© Reuters. FILE PHOTO: The sun is seen behind a crude oil pumping hole in the Permian Basin in Loving County, Texas, U.S., November 22, 2019. REUTERS/Angus Mordant/File Photo/File Photo
By Shankar Ramakrishnan and David French
(Reuters) – Private U.S. oil and gas companies are increasingly turning to appropriate financing structures to securitize their production, providing a funding avenue for producers and owners as traditional sources become more expensive or simply run out.
Called PDP asset-based securitization (ABS), the product derives revenue from companies’ proven oil and gas exploration, development, and production (PDP) operations and uses That cash flow serves as collateral for the bonds sold to investors.
With banks under pressure from stakeholders to limit loans to the oil and gas sector due to the sector’s environmental impact, private energy producers – more dependent on bank flows than with listed peers – can maintain access to external financing through this niche product.
“This product resonates with private upstream companies that rely heavily on revolvers from commercial banks,” said Daniel Allison, partner and energy specialist at law firm Sidley Austin LLP. , but the ability to provide such financing has decreased.”
While the first rated PDP securitization was completed by Raisa Energy in September 2019, volatile commodity prices and a wave of producer bankruptcies in 2020 have hampered initial adoption. head. However, over the past year or so, and with commodity prices hitting multi-year highs in 2022, companies and investors are paying more and more attention to the issue.
According to Guggenheim Securities, more than $3.9 billion in energy-related ABS was sold in the public and private markets in 2022, compared with $1.2 billion in 2021. helped arrange, among others, a $750 million ABS sold by Jonah Energy in October – currently the largest PDP securitization completed.
One company that has used the product is PureWest Energy, Wyoming’s largest producer, which sold two such deals: a $365 million banknote in August, following a 600 million issue. dollars in November 2021.
Ty Harrison, PureWest’s chief financial officer, explains that a round of PDP securitization surrounds oil and natural gas wells so that the cash from them is used to pay off debt. A robust hedging strategy ensures volatility in commodity prices does not hinder investors’ solvency.
A hedged bond typically has an investment grade rating, meaning that energy producers, if not rated junk, can raise money at a lower cost: cheap interest rates. about 2 to 3 percentage points more than traditional alternatives like term loans or high-yield bonds, says Harrison.
There are also price benefits for investors, most commonly insurance companies, as this ABS PDP pays at least 100-150 basis points more than similar top-rated corporate bonds. private investment, said an unnamed investor.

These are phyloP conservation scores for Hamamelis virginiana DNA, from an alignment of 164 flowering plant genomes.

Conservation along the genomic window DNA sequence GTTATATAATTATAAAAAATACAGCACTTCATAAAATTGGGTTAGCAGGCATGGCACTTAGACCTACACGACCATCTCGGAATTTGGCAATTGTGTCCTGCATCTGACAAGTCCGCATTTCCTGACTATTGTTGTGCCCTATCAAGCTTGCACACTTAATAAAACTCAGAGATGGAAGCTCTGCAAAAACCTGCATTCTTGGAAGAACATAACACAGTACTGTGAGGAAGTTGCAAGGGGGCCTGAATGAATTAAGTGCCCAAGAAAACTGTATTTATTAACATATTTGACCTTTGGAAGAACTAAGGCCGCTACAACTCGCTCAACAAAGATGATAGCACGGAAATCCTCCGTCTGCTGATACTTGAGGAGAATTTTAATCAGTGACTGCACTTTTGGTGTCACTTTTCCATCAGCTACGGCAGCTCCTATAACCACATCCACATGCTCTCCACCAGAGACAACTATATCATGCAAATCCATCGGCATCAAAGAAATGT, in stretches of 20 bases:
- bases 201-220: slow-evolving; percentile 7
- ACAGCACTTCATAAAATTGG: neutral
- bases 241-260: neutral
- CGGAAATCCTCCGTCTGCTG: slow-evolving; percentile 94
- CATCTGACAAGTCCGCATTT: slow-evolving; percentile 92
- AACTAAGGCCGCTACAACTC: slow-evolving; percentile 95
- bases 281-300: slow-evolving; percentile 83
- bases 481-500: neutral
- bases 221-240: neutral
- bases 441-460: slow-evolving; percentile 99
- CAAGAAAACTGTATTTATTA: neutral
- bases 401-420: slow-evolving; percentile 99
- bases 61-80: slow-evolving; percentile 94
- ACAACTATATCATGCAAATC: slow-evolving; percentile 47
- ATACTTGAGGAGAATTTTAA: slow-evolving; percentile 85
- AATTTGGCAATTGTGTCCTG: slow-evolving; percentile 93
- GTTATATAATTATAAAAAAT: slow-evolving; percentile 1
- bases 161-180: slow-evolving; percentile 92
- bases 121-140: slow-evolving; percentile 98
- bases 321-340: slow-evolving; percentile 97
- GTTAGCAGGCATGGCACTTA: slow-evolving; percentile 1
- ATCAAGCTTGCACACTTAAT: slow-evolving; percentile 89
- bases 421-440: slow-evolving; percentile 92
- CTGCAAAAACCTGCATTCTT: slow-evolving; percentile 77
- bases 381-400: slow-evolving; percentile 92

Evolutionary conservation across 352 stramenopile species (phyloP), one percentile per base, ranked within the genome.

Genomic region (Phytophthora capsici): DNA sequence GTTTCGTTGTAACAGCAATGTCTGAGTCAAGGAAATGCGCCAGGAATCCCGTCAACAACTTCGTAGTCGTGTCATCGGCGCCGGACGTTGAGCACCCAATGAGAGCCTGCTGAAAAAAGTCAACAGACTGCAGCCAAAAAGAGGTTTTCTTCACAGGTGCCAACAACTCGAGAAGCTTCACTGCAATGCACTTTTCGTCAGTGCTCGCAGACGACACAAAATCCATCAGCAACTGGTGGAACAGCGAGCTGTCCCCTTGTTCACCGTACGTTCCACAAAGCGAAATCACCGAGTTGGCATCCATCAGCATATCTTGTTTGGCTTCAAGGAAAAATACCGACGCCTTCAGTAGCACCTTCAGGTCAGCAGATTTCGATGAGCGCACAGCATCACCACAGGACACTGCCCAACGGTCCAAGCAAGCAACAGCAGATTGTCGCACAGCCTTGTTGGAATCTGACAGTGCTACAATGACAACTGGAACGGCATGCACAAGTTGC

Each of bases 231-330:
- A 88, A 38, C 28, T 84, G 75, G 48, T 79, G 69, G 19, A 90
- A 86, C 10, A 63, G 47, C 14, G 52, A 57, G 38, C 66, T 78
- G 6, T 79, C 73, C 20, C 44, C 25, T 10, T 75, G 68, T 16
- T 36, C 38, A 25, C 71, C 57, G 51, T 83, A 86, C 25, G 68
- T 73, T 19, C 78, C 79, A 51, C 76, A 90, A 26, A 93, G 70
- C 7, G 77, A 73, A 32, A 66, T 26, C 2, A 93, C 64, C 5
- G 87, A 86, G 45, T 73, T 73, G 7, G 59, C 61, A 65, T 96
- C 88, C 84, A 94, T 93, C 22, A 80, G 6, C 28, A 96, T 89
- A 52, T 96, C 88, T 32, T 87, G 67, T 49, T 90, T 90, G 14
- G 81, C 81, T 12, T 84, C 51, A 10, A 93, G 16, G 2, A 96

Along with funding day-to-day operations, private equity firms that own energy producers are exploring the use of PDP securitization as a payout to investors.
The attraction stems from the fact that acquiring companies cannot sell or list companies at better valuations than simply profiting from higher commodity prices. Securitization efficiently aggregates profits and distributes them to investors as a temporary reward, allowing the owner time to find another exit during the life of the ABS – usually from three to five years.
The Energy Partnership is an example. It is currently pursuing a deal with ABS, after Reuters reported in May that owner Kayne Anderson Capital Advisors and Warburg Pincus were trying to sell the company.
“There will be more deals like this in the future as private equity holders,” said Pete Bowden, global head of industry, energy and infrastructure at investment bank Jefferies. seek to monetize properties that do not reach fair sales valuations.”
The PDP ABS product is not for everyone: it requires oil and gas wells to be produced at a rate consistent with low degradation rates, typically older drilling sites. New shale wells have very large initial production, as hydrocarbons are released through hydraulic fracturing, before rapidly separating.
Sidley’s Allison says there’s a lot of appetite among those with the right product: his company has been approached by half a dozen companies this year to arrange PDP securitization, with many more in talks judgment at an early stage.
“We will see further growth in ABS issuance next year, with upstream players increasingly mining,” said Cory Wishengrad, head of fixed income at Guggenheim Securities. market as an important component of their capital structure”.